“A Few Cubic Meters of Love” is a drama on migration and love directed and produced by Afghan brothers Jamshid Mahmudi and Navid Mahmudi who have lived in Iran for the past 30 years. The story of the film is set somewhere in the outskirts of Tehran, where a small factory illegally employs Afghan asylum seekers, who live with their families in old containers or modest shacks in nearby shanty towns. Saber, a young Iranian worker, secretly meets Marona, daughter of Abdolsalam, an Afghan worker. A love story unfolds. “A Few Cubic Meters of Love” is Jamshid Mahmudi’s debut film, which premiered at the 32nd Fajr International Film Festival in Tehran in February 2014. The film won him the Simorgh for best director in the New View section of the festival. “I would have felt bad had we not won any award at this event,” Jamshid Mahmudi said during the review session. “Because we did our best to make the film be warmly received,” he added.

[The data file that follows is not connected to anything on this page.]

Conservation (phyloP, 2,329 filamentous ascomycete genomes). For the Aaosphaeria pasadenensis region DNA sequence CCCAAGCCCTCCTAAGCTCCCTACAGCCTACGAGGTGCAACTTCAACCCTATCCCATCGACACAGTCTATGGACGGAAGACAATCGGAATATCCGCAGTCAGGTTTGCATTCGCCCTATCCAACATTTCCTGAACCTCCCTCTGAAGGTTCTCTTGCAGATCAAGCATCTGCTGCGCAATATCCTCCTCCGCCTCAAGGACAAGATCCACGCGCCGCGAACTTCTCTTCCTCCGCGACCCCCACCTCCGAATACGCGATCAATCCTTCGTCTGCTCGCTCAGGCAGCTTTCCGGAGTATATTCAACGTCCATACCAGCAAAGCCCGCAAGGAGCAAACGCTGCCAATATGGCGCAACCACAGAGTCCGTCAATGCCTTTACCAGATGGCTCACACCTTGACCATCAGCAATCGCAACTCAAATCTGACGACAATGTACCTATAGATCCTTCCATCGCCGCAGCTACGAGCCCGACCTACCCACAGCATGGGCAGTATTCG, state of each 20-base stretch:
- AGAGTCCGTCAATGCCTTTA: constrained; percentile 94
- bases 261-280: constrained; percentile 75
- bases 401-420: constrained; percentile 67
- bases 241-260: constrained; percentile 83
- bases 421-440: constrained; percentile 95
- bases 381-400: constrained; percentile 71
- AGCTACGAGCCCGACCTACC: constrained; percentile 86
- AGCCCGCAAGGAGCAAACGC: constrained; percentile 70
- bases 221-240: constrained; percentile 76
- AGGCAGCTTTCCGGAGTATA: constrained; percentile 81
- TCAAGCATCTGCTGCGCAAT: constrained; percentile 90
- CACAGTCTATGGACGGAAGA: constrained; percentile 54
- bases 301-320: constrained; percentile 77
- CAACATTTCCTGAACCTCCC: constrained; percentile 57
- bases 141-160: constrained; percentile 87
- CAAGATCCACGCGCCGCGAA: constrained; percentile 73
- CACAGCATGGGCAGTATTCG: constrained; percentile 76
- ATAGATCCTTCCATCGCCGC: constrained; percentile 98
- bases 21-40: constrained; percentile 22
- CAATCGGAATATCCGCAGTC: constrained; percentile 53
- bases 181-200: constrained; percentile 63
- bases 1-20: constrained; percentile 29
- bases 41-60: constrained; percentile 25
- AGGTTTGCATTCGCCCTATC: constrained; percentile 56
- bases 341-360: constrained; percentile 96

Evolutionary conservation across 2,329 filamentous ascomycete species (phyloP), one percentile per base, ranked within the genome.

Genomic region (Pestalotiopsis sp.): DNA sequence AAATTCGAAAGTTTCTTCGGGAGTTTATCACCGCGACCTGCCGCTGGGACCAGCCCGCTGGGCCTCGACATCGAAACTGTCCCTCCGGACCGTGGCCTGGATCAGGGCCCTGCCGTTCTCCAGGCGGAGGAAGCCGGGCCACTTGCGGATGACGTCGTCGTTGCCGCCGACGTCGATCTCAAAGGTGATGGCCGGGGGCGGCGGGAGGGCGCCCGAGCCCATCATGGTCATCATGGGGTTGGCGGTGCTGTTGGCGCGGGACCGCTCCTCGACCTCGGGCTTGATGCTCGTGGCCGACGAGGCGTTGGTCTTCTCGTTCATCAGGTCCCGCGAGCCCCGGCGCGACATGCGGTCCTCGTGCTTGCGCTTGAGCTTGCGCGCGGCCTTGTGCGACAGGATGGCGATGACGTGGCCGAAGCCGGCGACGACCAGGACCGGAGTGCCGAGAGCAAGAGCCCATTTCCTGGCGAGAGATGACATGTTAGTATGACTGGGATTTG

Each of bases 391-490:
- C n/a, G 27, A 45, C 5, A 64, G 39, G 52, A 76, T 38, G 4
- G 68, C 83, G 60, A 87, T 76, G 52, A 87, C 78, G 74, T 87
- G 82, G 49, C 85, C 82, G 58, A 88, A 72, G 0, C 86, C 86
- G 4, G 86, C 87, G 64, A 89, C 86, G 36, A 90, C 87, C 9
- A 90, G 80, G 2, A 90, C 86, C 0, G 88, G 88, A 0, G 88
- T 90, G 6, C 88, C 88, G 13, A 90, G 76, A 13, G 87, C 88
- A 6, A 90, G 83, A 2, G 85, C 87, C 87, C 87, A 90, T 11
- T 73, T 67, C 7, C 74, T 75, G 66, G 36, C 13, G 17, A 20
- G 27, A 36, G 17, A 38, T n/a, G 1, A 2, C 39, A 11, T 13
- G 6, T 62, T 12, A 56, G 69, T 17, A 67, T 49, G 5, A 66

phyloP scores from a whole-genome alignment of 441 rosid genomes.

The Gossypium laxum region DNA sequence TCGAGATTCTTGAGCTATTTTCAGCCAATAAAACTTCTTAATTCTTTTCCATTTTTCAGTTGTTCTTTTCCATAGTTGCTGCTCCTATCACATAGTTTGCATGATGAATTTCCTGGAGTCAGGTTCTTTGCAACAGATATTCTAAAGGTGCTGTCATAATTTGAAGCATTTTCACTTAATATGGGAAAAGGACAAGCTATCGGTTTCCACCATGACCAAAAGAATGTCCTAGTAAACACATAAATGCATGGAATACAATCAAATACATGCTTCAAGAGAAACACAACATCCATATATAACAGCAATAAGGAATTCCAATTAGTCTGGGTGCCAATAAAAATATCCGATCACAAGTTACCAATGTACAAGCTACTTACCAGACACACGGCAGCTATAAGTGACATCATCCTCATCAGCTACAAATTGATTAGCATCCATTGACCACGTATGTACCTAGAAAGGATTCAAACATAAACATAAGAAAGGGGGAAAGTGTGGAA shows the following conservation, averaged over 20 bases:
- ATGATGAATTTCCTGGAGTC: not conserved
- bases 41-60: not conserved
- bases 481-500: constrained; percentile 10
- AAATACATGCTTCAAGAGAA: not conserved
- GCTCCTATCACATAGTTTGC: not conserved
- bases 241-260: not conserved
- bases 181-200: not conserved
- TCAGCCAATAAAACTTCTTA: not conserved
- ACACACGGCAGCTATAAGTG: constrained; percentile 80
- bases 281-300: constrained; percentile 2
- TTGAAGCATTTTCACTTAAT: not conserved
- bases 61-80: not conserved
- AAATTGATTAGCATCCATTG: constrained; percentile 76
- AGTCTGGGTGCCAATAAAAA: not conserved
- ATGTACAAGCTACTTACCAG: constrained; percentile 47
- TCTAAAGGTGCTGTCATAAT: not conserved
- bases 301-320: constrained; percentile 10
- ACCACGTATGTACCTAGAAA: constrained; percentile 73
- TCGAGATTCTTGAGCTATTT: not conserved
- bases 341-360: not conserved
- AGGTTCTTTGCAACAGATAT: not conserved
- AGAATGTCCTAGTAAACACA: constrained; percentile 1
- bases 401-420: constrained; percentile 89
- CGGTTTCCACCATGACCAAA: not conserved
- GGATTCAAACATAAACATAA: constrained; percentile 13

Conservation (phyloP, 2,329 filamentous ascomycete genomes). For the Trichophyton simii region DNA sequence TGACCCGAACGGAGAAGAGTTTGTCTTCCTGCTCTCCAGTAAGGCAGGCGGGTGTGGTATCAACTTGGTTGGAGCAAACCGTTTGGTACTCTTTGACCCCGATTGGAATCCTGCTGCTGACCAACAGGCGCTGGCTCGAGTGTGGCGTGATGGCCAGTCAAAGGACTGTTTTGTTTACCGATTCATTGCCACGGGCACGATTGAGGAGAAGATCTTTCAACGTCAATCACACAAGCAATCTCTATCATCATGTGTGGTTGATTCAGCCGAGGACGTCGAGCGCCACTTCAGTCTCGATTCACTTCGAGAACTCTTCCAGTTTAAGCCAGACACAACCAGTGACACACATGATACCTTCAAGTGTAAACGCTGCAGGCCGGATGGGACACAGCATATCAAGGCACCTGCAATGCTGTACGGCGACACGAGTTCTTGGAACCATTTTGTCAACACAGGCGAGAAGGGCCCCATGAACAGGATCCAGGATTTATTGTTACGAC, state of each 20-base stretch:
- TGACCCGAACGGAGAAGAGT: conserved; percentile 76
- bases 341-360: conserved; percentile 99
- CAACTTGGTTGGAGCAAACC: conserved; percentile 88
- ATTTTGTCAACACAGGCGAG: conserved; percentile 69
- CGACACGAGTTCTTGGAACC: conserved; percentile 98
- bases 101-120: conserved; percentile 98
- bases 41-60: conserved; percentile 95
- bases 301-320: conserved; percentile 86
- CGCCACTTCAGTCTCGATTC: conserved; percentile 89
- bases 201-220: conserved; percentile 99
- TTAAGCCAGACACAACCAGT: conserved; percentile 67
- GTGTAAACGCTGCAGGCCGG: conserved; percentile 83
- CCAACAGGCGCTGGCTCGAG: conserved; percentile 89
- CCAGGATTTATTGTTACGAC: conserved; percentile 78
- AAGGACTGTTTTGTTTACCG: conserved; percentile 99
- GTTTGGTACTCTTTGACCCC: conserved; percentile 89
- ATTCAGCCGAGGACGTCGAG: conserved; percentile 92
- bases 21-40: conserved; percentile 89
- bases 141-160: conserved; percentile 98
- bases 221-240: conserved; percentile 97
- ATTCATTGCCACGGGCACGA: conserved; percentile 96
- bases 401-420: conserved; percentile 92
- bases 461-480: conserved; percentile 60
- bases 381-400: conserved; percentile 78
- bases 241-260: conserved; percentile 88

The film is currently on screen at Iranian movies theaters. “The reason behind why Iranian people like this film, is that it is a real-life drama,” Jamshid Mahmudi stated. The film was selected to represent Afghanistan at the 87th Academy Awards in the Best Foreign Language Film category, but was not nominated. http://www.youtube.com/watch?v=Fqz41QkdG4c UNHCR about refugees in Iran: Iran is host to one of the world’s largest and most protracted refugee populations. […] The global economic downturn, removal of subsidies, and intensified international sanctions have caused hyperinflation, affected the delivery of basic services, and resulted in a dramatic rise in living costs in the Islamic Republic of Iran. Some 24 per cent of registered refugees are considered vulnerable, a rate that is expected to increase due to the economic situation. […] Sanctions also continue to negatively impact UNHCR’s ability to provide humanitarian assistance in an effective and timely manner. High inflation rates have substantial consequences for both the operation and partners. Comparison: Refugee numbers – GDP (nominal) per capita with richer and bigger regional neighbor country
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